Ofsted entered the social engineering arena again this week over the issue of young Muslim girls wearing a niqab, or headscarf. Concerned that it could be interpreted as sexualisation, Amanda Spielman has told inspectors to question young Muslim girls to establish why their heads are covered.
This is not a new debate – in 2016, inspectors were told to judge schools inadequate if students or staff wore the niqab, or full-face veil, on the grounds that it restricted interaction and learning. This recent development follows on the heels of a Sunday Times survey in September which showed that of the 800 primary schools surveyed, one fifth list the hijab as part of school uniform. At the time, the head of Ofsted told LBC that, ‘Teachers are at risk of being “over-sensitive” towards young Muslim girls by allowing them to wear hijabs at school’, so this ruling is no surprise.
But it is concerning at a number of levels. There is no point in expecting a five year old child to know why she is wearing a particular piece of clothing – it’s what the girls and women in her family do, so she does it too. It’s part of her religious identity. Ofsted cannot expect very young children to question, much less understand, the cultural norms of their community. If Ofsted want to deal with what young children wear to school, then they should do so by instructing schools about uniform policy, not by questioning children too young to have thought-through answers. That will only serve to provoke.
There is doubt, too, about Spieman’s interpretation of the hijab – vlogger Nilly Dahlia observed that it has nothing to do with sexualisation and she wears it by choice a sign of submission to her faith. If this is the case, why is Spielman not pursuing Jewish boys for wearing kippahs? Or Plymouth Brethren girls for wearing headscarves or hair bows to signify submission to the authority of men?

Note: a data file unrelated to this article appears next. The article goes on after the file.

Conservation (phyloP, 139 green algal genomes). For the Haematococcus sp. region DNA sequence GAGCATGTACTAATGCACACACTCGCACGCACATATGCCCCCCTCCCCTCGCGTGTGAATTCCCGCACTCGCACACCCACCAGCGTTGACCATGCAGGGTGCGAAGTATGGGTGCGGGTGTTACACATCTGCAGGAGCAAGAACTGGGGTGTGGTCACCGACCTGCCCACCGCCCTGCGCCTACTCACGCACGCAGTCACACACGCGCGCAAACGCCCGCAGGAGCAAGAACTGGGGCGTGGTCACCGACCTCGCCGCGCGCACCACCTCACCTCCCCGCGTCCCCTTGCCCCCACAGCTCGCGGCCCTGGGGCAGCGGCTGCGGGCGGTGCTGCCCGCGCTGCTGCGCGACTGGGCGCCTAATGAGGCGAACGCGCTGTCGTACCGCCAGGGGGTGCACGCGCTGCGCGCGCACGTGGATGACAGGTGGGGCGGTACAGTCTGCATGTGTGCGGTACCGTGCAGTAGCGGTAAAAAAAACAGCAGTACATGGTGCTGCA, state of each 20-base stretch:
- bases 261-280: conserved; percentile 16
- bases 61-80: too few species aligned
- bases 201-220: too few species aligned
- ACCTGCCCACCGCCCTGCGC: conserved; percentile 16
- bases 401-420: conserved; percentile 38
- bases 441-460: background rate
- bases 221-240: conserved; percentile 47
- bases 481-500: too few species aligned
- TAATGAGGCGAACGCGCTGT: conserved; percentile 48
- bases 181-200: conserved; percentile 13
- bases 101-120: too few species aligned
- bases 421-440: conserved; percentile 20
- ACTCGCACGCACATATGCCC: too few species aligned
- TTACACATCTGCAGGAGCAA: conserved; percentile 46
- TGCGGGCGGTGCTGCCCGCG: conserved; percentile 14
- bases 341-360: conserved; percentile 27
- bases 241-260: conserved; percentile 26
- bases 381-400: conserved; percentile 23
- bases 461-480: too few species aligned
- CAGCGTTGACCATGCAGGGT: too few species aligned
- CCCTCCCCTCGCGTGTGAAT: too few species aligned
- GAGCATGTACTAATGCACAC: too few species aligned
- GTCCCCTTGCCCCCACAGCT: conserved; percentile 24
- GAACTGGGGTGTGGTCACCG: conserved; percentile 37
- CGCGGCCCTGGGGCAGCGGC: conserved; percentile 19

But there’s a deeper issue here, and it goes, once again, to Spielman’s imposition of a feminist ideology on education. As Harun Kahn, secretary-general of the Muslim Council of Britain observed, ‘many British Muslims who choose to wear the headscarf have done extremely well in education and are breaking glass ceilings’. Nadiya Hussain, of Bake Off fame, and Bushra Shaikh, a candidate on the current series of The Apprentice whose independence and determination to succeed in the fashion industry is a role model for any Muslim girl, are both evidence of that.
Back in 2016, when the issue of the niqab was raised, Stephen Evans of the National Secular Society also made it a feminist issue, writing: ‘The education secretary should recognise that the face veil is more than a piece of clothing. Its symbolic role and the way in which it makes an issue of female gender and sexuality means it should have no place in British schools’. And the NSS is agitating over the niqab, too, writing to Justine Greening to say, ‘In our view, the forcing of a child to wear the hijab, or any other item of religious clothing, is entirely at odds with this fundamental British value and with wider human rights norms on children’s rights. This conflict needs to be addressed.’ Since when was policy at Ofsted dictated by the views of an activist group, the membership of which amounts to just 0.01% of the population? Nevertheless, based on their success and clearly confident of their position within Ofsted, the NSS this week turned its attention to Jewish religious clothing.
Most worryingly, particularly given the fact that Ofsted is now allowing the NSS voice to dominate its thinking, anyone of faith should be very concerned about Spielman’s other statement: ‘We would urge any parent or member of the public who has a concern about fundamentalist groups influencing school policy, or breaching equality law to make a complaint to the school. If schools do not act on these complaints they can be made to Ofsted directly.’
This is nothing short of a declaration of war on any expression of faith or religious belief in schools. Spielman has invited the British public to vent its considerable spleen on anything, in any school, which doesn’t match the liberal agenda. She is opening the door to an unprecedented outpouring of religious hatred, presumably in the hope that this will solve the problems of extremism and radicalisation.
Harun Kahn is disappointed that the issue of the hijab ‘is becoming policy without even engaging with a diverse set of mainstream Muslim voices on the topic’. Well, Ofsted is engaging, but only with people who want to blow the whistle on breaches of liberal totalitarianism. They clearly have no intention of listening to, or even considering the views of, people of faith.